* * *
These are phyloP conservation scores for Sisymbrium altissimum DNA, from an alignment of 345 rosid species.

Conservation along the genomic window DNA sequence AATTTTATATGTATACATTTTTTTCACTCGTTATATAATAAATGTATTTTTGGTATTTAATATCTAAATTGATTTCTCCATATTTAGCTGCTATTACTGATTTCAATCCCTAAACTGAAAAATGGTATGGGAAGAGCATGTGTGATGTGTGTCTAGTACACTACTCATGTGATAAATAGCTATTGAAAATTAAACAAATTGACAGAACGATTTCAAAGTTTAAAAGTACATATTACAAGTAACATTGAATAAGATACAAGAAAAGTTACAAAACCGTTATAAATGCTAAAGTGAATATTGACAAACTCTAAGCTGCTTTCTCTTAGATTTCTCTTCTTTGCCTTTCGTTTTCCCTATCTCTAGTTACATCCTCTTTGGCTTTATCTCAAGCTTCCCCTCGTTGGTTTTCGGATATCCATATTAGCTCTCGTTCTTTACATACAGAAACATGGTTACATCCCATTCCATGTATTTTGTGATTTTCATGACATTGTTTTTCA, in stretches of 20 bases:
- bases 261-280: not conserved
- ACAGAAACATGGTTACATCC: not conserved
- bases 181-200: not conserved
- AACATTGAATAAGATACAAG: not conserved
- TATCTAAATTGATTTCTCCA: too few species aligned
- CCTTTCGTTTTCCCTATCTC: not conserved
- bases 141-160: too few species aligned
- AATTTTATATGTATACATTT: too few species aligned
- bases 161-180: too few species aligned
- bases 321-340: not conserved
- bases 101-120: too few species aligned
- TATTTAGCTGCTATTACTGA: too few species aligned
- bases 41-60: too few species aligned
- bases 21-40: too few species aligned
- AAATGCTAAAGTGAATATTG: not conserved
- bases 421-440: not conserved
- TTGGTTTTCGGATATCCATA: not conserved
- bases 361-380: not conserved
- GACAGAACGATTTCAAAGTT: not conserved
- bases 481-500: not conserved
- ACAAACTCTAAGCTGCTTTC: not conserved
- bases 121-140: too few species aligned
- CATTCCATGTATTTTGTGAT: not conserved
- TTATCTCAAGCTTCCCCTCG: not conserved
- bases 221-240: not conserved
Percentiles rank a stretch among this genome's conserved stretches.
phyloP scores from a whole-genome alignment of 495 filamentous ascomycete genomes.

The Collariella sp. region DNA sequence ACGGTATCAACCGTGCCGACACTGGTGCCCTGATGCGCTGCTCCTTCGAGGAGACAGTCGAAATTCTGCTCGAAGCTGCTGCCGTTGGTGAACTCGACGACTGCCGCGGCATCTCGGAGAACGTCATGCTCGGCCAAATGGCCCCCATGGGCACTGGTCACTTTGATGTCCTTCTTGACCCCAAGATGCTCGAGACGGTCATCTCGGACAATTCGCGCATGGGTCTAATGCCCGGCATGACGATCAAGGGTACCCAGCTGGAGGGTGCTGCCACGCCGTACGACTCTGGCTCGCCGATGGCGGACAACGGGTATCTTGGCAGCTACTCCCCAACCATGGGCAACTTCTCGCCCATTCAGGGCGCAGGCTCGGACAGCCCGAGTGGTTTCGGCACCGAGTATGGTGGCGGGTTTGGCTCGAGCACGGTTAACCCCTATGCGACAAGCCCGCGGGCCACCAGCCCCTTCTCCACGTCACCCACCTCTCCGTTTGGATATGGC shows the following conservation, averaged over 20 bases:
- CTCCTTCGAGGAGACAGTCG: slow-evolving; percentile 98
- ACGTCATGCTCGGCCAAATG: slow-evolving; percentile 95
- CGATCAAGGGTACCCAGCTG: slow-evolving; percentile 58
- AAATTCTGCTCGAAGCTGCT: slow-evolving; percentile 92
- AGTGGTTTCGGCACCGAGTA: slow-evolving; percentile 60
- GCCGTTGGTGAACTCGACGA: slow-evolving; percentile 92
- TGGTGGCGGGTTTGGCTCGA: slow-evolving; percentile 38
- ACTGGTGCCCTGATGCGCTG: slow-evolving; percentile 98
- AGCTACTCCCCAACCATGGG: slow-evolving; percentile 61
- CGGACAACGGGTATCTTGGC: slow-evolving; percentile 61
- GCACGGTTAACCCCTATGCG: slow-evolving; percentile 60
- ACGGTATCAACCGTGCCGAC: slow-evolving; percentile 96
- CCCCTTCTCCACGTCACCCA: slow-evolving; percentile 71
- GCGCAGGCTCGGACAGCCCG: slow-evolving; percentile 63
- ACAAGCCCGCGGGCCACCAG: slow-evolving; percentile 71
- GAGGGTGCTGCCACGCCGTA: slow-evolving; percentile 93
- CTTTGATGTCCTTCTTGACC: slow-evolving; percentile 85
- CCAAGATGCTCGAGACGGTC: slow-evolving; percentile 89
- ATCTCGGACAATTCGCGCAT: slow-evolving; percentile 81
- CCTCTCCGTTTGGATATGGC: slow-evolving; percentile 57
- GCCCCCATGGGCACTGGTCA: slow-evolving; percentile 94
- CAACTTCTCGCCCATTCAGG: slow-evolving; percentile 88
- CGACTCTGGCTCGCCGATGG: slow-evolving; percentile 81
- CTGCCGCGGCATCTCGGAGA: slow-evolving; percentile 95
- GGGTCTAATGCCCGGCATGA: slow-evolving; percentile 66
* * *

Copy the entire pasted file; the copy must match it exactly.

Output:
These are phyloP conservation scores for Sisymbrium altissimum DNA, from an alignment of 345 rosid species.

Conservation along the genomic window DNA sequence AATTTTATATGTATACATTTTTTTCACTCGTTATATAATAAATGTATTTTTGGTATTTAATATCTAAATTGATTTCTCCATATTTAGCTGCTATTACTGATTTCAATCCCTAAACTGAAAAATGGTATGGGAAGAGCATGTGTGATGTGTGTCTAGTACACTACTCATGTGATAAATAGCTATTGAAAATTAAACAAATTGACAGAACGATTTCAAAGTTTAAAAGTACATATTACAAGTAACATTGAATAAGATACAAGAAAAGTTACAAAACCGTTATAAATGCTAAAGTGAATATTGACAAACTCTAAGCTGCTTTCTCTTAGATTTCTCTTCTTTGCCTTTCGTTTTCCCTATCTCTAGTTACATCCTCTTTGGCTTTATCTCAAGCTTCCCCTCGTTGGTTTTCGGATATCCATATTAGCTCTCGTTCTTTACATACAGAAACATGGTTACATCCCATTCCATGTATTTTGTGATTTTCATGACATTGTTTTTCA, in stretches of 20 bases:
- bases 261-280: not conserved
- ACAGAAACATGGTTACATCC: not conserved
- bases 181-200: not conserved
- AACATTGAATAAGATACAAG: not conserved
- TATCTAAATTGATTTCTCCA: too few species aligned
- CCTTTCGTTTTCCCTATCTC: not conserved
- bases 141-160: too few species aligned
- AATTTTATATGTATACATTT: too few species aligned
- bases 161-180: too few species aligned
- bases 321-340: not conserved
- bases 101-120: too few species aligned
- TATTTAGCTGCTATTACTGA: too few species aligned
- bases 41-60: too few species aligned
- bases 21-40: too few species aligned
- AAATGCTAAAGTGAATATTG: not conserved
- bases 421-440: not conserved
- TTGGTTTTCGGATATCCATA: not conserved
- bases 361-380: not conserved
- GACAGAACGATTTCAAAGTT: not conserved
- bases 481-500: not conserved
- ACAAACTCTAAGCTGCTTTC: not conserved
- bases 121-140: too few species aligned
- CATTCCATGTATTTTGTGAT: not conserved
- TTATCTCAAGCTTCCCCTCG: not conserved
- bases 221-240: not conserved
Percentiles rank a stretch among this genome's conserved stretches.
phyloP scores from a whole-genome alignment of 495 filamentous ascomycete genomes.

The Collariella sp. region DNA sequence ACGGTATCAACCGTGCCGACACTGGTGCCCTGATGCGCTGCTCCTTCGAGGAGACAGTCGAAATTCTGCTCGAAGCTGCTGCCGTTGGTGAACTCGACGACTGCCGCGGCATCTCGGAGAACGTCATGCTCGGCCAAATGGCCCCCATGGGCACTGGTCACTTTGATGTCCTTCTTGACCCCAAGATGCTCGAGACGGTCATCTCGGACAATTCGCGCATGGGTCTAATGCCCGGCATGACGATCAAGGGTACCCAGCTGGAGGGTGCTGCCACGCCGTACGACTCTGGCTCGCCGATGGCGGACAACGGGTATCTTGGCAGCTACTCCCCAACCATGGGCAACTTCTCGCCCATTCAGGGCGCAGGCTCGGACAGCCCGAGTGGTTTCGGCACCGAGTATGGTGGCGGGTTTGGCTCGAGCACGGTTAACCCCTATGCGACAAGCCCGCGGGCCACCAGCCCCTTCTCCACGTCACCCACCTCTCCGTTTGGATATGGC shows the following conservation, averaged over 20 bases:
- CTCCTTCGAGGAGACAGTCG: slow-evolving; percentile 98
- ACGTCATGCTCGGCCAAATG: slow-evolving; percentile 95
- CGATCAAGGGTACCCAGCTG: slow-evolving; percentile 58
- AAATTCTGCTCGAAGCTGCT: slow-evolving; percentile 92
- AGTGGTTTCGGCACCGAGTA: slow-evolving; percentile 60
- GCCGTTGGTGAACTCGACGA: slow-evolving; percentile 92
- TGGTGGCGGGTTTGGCTCGA: slow-evolving; percentile 38
- ACTGGTGCCCTGATGCGCTG: slow-evolving; percentile 98
- AGCTACTCCCCAACCATGGG: slow-evolving; percentile 61
- CGGACAACGGGTATCTTGGC: slow-evolving; percentile 61
- GCACGGTTAACCCCTATGCG: slow-evolving; percentile 60
- ACGGTATCAACCGTGCCGAC: slow-evolving; percentile 96
- CCCCTTCTCCACGTCACCCA: slow-evolving; percentile 71
- GCGCAGGCTCGGACAGCCCG: slow-evolving; percentile 63
- ACAAGCCCGCGGGCCACCAG: slow-evolving; percentile 71
- GAGGGTGCTGCCACGCCGTA: slow-evolving; percentile 93
- CTTTGATGTCCTTCTTGACC: slow-evolving; percentile 85
- CCAAGATGCTCGAGACGGTC: slow-evolving; percentile 89
- ATCTCGGACAATTCGCGCAT: slow-evolving; percentile 81
- CCTCTCCGTTTGGATATGGC: slow-evolving; percentile 57
- GCCCCCATGGGCACTGGTCA: slow-evolving; percentile 94
- CAACTTCTCGCCCATTCAGG: slow-evolving; percentile 88
- CGACTCTGGCTCGCCGATGG: slow-evolving; percentile 81
- CTGCCGCGGCATCTCGGAGA: slow-evolving; percentile 95
- GGGTCTAATGCCCGGCATGA: slow-evolving; percentile 66